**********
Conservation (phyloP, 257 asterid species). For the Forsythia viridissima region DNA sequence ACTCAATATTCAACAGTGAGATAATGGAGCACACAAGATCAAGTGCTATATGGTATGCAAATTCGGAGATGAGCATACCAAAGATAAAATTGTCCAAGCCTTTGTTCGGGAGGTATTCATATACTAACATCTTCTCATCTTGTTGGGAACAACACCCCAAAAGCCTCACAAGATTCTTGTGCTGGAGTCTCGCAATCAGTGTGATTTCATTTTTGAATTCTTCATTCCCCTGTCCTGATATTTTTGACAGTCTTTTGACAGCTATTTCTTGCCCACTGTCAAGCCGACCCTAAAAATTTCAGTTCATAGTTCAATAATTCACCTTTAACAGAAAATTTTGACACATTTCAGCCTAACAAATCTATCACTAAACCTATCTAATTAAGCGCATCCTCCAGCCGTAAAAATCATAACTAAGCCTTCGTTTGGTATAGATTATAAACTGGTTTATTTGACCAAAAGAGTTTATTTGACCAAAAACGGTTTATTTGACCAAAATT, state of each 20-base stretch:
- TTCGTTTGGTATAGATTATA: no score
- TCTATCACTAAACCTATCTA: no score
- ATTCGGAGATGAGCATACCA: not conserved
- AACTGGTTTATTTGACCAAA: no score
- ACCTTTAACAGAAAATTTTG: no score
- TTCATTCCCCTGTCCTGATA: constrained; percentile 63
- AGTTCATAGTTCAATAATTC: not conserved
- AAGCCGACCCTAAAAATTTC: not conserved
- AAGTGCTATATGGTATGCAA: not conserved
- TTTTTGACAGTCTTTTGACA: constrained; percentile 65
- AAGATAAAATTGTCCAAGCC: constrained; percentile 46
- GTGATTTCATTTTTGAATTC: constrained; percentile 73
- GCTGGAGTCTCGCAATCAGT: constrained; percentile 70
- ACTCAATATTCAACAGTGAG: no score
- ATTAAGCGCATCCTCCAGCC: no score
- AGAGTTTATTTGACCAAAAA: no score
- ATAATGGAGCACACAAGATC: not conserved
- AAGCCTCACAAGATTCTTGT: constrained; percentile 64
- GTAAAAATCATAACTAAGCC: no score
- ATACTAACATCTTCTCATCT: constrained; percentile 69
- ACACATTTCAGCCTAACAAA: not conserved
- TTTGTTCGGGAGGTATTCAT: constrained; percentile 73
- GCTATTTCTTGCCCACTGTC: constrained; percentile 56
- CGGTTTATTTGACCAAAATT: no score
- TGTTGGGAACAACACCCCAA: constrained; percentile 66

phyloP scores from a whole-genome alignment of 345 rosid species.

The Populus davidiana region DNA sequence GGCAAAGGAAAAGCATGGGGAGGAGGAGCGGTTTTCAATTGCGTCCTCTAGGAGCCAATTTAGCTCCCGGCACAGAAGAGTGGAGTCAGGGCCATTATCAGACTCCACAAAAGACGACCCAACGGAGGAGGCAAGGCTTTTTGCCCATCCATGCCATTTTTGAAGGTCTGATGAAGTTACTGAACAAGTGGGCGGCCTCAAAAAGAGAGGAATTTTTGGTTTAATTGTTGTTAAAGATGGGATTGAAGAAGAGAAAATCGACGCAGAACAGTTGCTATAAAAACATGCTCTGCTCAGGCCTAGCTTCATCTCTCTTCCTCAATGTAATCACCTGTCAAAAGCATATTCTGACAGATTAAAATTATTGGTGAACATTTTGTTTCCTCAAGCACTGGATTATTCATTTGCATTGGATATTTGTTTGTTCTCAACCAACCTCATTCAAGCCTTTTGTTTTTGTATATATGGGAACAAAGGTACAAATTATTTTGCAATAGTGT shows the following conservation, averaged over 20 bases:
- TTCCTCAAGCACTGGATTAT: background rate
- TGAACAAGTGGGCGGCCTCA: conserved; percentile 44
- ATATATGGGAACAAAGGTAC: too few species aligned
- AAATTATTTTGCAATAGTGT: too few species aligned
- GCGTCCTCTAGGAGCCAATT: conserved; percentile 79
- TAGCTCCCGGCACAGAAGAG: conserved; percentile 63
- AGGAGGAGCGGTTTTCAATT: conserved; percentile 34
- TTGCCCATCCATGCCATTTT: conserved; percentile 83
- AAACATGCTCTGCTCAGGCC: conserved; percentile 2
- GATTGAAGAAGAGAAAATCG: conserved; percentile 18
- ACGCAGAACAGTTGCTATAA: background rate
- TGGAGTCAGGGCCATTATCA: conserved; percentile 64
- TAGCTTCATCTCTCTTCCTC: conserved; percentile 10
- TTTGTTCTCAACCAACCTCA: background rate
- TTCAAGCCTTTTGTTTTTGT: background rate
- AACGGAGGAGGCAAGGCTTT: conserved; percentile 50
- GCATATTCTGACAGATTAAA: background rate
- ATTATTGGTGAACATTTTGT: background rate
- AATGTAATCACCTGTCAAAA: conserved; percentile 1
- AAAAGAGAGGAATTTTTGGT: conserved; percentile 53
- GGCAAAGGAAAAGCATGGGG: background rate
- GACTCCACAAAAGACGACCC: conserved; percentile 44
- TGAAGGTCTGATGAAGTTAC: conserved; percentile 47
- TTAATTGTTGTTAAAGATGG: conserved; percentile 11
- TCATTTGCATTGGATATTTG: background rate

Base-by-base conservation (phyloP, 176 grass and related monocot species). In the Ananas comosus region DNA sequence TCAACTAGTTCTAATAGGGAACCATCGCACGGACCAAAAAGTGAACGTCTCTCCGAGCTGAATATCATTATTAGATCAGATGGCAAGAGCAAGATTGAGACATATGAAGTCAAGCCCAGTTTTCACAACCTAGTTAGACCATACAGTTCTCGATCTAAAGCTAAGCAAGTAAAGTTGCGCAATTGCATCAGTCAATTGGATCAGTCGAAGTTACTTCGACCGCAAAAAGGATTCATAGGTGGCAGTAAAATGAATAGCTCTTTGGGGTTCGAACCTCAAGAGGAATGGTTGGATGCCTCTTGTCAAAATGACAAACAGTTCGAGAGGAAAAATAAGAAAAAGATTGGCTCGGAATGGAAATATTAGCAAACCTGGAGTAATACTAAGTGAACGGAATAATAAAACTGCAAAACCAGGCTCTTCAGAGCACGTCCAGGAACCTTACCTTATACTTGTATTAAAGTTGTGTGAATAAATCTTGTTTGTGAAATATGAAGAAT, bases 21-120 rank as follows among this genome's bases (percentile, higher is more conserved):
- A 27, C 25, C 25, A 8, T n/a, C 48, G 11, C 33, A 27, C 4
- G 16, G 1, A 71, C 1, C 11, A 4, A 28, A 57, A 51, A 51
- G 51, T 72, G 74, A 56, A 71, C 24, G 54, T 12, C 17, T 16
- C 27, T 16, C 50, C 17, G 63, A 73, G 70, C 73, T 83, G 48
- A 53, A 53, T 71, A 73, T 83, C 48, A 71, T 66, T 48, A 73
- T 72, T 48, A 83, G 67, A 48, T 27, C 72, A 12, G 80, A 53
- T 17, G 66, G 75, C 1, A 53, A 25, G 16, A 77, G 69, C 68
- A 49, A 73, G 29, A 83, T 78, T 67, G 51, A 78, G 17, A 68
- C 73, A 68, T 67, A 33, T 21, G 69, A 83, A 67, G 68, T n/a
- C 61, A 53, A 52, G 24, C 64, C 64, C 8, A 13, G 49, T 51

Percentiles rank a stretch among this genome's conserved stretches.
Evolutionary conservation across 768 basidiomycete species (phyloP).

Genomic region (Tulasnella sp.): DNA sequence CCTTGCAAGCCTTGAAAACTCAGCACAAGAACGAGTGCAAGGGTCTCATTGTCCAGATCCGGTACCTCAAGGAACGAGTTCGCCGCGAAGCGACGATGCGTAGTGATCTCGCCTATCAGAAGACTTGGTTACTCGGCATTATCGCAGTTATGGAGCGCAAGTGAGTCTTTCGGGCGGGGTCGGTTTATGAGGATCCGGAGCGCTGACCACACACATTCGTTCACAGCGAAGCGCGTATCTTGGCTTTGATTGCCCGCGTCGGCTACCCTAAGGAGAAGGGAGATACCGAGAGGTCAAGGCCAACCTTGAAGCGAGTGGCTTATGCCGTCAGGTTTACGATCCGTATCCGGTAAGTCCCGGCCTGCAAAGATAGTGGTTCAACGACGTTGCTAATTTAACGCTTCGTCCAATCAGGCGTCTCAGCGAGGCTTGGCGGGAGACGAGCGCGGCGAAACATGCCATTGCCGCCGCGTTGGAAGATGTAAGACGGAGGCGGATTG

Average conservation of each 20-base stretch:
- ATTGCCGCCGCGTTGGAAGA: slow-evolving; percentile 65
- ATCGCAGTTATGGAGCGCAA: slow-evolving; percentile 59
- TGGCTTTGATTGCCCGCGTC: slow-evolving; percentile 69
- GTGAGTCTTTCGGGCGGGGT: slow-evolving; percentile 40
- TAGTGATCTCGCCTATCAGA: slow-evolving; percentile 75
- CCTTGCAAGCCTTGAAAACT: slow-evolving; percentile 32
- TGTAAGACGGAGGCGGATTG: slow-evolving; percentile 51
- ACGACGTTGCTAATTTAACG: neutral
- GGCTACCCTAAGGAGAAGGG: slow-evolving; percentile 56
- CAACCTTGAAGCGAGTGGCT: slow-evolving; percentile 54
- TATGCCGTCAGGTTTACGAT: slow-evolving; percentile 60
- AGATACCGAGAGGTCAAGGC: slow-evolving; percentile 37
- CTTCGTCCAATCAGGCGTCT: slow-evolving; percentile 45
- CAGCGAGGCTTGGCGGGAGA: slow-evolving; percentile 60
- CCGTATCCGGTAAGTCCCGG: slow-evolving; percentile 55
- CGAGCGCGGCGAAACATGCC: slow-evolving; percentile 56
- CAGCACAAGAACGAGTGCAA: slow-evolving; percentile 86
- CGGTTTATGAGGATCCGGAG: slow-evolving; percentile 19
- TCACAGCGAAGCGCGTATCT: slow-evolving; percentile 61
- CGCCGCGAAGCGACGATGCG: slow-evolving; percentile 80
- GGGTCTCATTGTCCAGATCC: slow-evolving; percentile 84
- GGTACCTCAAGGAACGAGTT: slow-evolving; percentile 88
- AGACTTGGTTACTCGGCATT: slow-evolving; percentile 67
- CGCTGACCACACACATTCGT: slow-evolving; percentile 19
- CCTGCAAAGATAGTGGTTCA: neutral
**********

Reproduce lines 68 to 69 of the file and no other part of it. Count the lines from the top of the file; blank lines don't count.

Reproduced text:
Average conservation of each 20-base stretch:
- ATTGCCGCCGCGTTGGAAGA: slow-evolving; percentile 65